10. Seek professional help. For the most part, I have learned to keep my eczema under control. There have been times when I needed extra help from my doctor. Sometimes a prescription is necessary to keep skin calm. I keep prescription medication at home for bad flare ups.
These are just a few ways to help severe dry skin and eczema. Stay tuned for a list of my favorite products.
How do you deal with dry skin and eczema?
image (c) Karen Weideman
March 9, 2014
Since returning to full-time teaching a few years ago, I am not the couponer that I used to be. I enjoy using coupons and saving money, but I don’t have much time to match up coupons and sales. I am still saving a lot of money though and I’m definitely getting my groceries for less money than I would if I shopped primarily at a discount store such as Wal-Mart.
Today’s shopping trip is a perfect example of such grocery savings. My grocery bill before deductions was $251.86. After the sales and savings my bill was $121.43. That’s way more than I normally spend, but I did stock up on some great deals including fish, six bags of Carribou coffee, four jars of peanut butter, and lunch meat. The coffee alone would have cost over $60.
We could all use some help in cutting our grocery bill so here are some ways to save without coupons:
1. Use the buy ahead principle. I am a firm believer in the stockpile shopping method. When things that I regularly use go to rock bottom prices, I buy extra and save it to use for later when the prices are not as low. Many food items are at their best prices during specific times of the year. For instance, I know that in November and December, I need to stock up on cream of mushroom soup, cream of chicken soup, and chicken broth. In January, I usually stock up on soup supplies and canned beans.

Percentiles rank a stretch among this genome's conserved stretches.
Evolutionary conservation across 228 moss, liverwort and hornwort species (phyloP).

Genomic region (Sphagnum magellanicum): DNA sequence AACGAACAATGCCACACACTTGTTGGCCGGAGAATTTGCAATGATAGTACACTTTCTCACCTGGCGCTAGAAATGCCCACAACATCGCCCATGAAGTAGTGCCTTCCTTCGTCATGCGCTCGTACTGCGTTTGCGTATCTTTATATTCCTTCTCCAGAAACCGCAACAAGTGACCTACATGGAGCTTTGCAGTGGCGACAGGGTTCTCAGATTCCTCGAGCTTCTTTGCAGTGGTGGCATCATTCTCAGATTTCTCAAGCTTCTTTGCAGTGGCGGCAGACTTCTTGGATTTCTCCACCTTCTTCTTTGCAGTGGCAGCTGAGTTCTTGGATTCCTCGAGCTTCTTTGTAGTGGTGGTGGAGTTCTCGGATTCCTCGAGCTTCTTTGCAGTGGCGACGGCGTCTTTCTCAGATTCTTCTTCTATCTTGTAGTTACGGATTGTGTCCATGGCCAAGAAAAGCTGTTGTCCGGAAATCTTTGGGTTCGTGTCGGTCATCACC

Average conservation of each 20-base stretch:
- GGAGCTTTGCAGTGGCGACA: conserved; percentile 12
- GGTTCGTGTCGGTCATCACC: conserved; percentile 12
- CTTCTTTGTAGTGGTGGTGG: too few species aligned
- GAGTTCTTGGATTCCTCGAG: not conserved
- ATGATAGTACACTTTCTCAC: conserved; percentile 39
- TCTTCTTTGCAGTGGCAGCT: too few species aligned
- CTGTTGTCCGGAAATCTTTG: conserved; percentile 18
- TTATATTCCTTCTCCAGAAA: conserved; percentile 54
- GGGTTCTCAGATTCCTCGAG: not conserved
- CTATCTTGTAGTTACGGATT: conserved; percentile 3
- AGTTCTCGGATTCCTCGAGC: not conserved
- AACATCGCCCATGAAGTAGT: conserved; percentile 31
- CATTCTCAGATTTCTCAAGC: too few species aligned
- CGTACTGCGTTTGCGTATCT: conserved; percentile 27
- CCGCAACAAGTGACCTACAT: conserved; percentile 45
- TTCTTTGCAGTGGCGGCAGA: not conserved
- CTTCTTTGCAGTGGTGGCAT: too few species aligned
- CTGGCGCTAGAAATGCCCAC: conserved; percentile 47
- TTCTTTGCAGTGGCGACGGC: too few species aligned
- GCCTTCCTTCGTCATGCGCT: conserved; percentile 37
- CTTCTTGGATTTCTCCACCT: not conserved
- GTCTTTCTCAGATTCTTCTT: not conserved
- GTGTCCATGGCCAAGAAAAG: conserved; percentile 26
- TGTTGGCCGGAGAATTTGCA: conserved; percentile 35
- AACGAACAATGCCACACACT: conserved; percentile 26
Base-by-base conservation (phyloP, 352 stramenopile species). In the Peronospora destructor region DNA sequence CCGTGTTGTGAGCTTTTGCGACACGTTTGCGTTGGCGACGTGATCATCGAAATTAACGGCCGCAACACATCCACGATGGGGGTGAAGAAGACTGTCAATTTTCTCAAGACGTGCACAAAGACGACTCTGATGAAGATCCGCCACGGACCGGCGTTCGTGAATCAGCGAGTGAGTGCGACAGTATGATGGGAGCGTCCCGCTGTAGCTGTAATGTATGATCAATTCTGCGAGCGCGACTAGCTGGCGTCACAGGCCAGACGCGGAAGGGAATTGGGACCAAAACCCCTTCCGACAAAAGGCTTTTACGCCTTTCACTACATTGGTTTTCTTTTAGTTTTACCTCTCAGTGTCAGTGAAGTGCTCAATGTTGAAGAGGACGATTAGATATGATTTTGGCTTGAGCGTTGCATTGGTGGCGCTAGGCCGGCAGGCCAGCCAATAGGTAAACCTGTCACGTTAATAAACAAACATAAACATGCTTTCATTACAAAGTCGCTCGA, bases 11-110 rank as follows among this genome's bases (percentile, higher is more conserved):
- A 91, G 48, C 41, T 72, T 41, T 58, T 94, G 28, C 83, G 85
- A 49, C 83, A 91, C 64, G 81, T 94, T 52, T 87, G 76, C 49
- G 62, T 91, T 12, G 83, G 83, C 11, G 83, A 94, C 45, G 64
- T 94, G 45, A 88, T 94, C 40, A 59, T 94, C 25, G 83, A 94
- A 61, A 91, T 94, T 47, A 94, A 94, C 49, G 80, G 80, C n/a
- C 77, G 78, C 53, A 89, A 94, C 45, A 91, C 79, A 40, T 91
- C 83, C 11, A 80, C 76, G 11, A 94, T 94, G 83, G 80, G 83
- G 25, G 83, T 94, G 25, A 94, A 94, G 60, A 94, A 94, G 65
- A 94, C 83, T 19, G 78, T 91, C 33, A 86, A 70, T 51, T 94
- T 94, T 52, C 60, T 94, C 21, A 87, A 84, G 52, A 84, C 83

Each week, I scan over the sales flyer for Harris Teeter and I plan to only purchase the sales. Of course, I have to buy a few items each week that are not on sale, but those items are few and far between.
2. Get rainchecks for out of stock sale items. As I mentioned above, my grocery bill today before savings was $251.86. After sales and rainchecks, my total was only $121.43. Rainchecks were a big contributor of the savings. Most rainchecks don’t expire and they allow you to purchase sale items when you need them. This saves room in your cabinets. Rainchecks also give you some extra time to plan ahead and look for a coupon.
3. Compare prices. Sometimes the generic isn’t cheaper. Pay attention and take a few extra seconds to compare prices on name brands and generics.
4. Compare price per unit. The larger quantity may not be the best deal. It’s best to compare price per unit.
5. Make a plan. Look through the sales flyer and begin to make a plan of the things you need and the things you want to purchase while they are on sale. Making meal plans saves time and money. I’m guilty of not making meal plans. My pantry and freezer are usually pretty well stocked though, so meal planning does get easier as you build a stockpile.
6. Use what you have. Take a look in your cabinets, freezer, and refrigerator. Make a plan to use the things that are going out of date. If you have a lot of beans and tomatoes, consider putting chili on the menu. If you have hamburger and noodles, put spaghetti on the menu. Then you will just need to pick up a few extra things to complete the meal.